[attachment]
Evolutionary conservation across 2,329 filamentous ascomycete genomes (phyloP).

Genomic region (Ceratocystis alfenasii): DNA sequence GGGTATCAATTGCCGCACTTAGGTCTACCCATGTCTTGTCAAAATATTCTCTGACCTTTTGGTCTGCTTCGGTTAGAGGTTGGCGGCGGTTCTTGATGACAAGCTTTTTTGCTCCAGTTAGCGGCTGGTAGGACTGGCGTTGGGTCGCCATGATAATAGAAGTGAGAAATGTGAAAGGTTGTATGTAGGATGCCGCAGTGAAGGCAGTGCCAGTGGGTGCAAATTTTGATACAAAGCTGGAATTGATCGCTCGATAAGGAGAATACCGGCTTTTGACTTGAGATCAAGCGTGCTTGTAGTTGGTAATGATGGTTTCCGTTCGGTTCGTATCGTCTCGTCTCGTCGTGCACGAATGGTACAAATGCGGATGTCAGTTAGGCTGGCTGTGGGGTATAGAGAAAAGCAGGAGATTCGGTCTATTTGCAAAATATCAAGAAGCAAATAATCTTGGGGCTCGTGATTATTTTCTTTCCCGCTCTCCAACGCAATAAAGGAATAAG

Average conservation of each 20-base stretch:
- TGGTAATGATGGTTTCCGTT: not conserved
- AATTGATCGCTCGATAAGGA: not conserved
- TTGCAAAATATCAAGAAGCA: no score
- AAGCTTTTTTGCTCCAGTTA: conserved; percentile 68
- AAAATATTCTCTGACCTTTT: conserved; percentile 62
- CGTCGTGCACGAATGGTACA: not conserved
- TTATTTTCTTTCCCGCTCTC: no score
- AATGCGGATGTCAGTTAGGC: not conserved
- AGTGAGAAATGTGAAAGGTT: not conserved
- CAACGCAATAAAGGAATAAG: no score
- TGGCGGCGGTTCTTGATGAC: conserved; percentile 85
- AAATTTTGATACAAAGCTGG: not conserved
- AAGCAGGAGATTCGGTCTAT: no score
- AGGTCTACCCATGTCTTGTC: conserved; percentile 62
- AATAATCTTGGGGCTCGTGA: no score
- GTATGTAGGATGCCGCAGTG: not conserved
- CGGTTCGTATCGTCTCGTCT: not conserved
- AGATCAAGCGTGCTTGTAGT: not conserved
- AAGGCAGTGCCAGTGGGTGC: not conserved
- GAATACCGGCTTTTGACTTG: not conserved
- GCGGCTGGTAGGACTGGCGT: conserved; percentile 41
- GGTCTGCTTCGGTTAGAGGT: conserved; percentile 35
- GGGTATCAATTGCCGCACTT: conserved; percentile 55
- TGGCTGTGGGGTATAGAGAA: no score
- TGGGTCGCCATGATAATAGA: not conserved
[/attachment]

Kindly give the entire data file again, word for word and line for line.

Evolutionary conservation across 2,329 filamentous ascomycete genomes (phyloP).

Genomic region (Ceratocystis alfenasii): DNA sequence GGGTATCAATTGCCGCACTTAGGTCTACCCATGTCTTGTCAAAATATTCTCTGACCTTTTGGTCTGCTTCGGTTAGAGGTTGGCGGCGGTTCTTGATGACAAGCTTTTTTGCTCCAGTTAGCGGCTGGTAGGACTGGCGTTGGGTCGCCATGATAATAGAAGTGAGAAATGTGAAAGGTTGTATGTAGGATGCCGCAGTGAAGGCAGTGCCAGTGGGTGCAAATTTTGATACAAAGCTGGAATTGATCGCTCGATAAGGAGAATACCGGCTTTTGACTTGAGATCAAGCGTGCTTGTAGTTGGTAATGATGGTTTCCGTTCGGTTCGTATCGTCTCGTCTCGTCGTGCACGAATGGTACAAATGCGGATGTCAGTTAGGCTGGCTGTGGGGTATAGAGAAAAGCAGGAGATTCGGTCTATTTGCAAAATATCAAGAAGCAAATAATCTTGGGGCTCGTGATTATTTTCTTTCCCGCTCTCCAACGCAATAAAGGAATAAG

Average conservation of each 20-base stretch:
- TGGTAATGATGGTTTCCGTT: not conserved
- AATTGATCGCTCGATAAGGA: not conserved
- TTGCAAAATATCAAGAAGCA: no score
- AAGCTTTTTTGCTCCAGTTA: conserved; percentile 68
- AAAATATTCTCTGACCTTTT: conserved; percentile 62
- CGTCGTGCACGAATGGTACA: not conserved
- TTATTTTCTTTCCCGCTCTC: no score
- AATGCGGATGTCAGTTAGGC: not conserved
- AGTGAGAAATGTGAAAGGTT: not conserved
- CAACGCAATAAAGGAATAAG: no score
- TGGCGGCGGTTCTTGATGAC: conserved; percentile 85
- AAATTTTGATACAAAGCTGG: not conserved
- AAGCAGGAGATTCGGTCTAT: no score
- AGGTCTACCCATGTCTTGTC: conserved; percentile 62
- AATAATCTTGGGGCTCGTGA: no score
- GTATGTAGGATGCCGCAGTG: not conserved
- CGGTTCGTATCGTCTCGTCT: not conserved
- AGATCAAGCGTGCTTGTAGT: not conserved
- AAGGCAGTGCCAGTGGGTGC: not conserved
- GAATACCGGCTTTTGACTTG: not conserved
- GCGGCTGGTAGGACTGGCGT: conserved; percentile 41
- GGTCTGCTTCGGTTAGAGGT: conserved; percentile 35
- GGGTATCAATTGCCGCACTT: conserved; percentile 55
- TGGCTGTGGGGTATAGAGAA: no score
- TGGGTCGCCATGATAATAGA: not conserved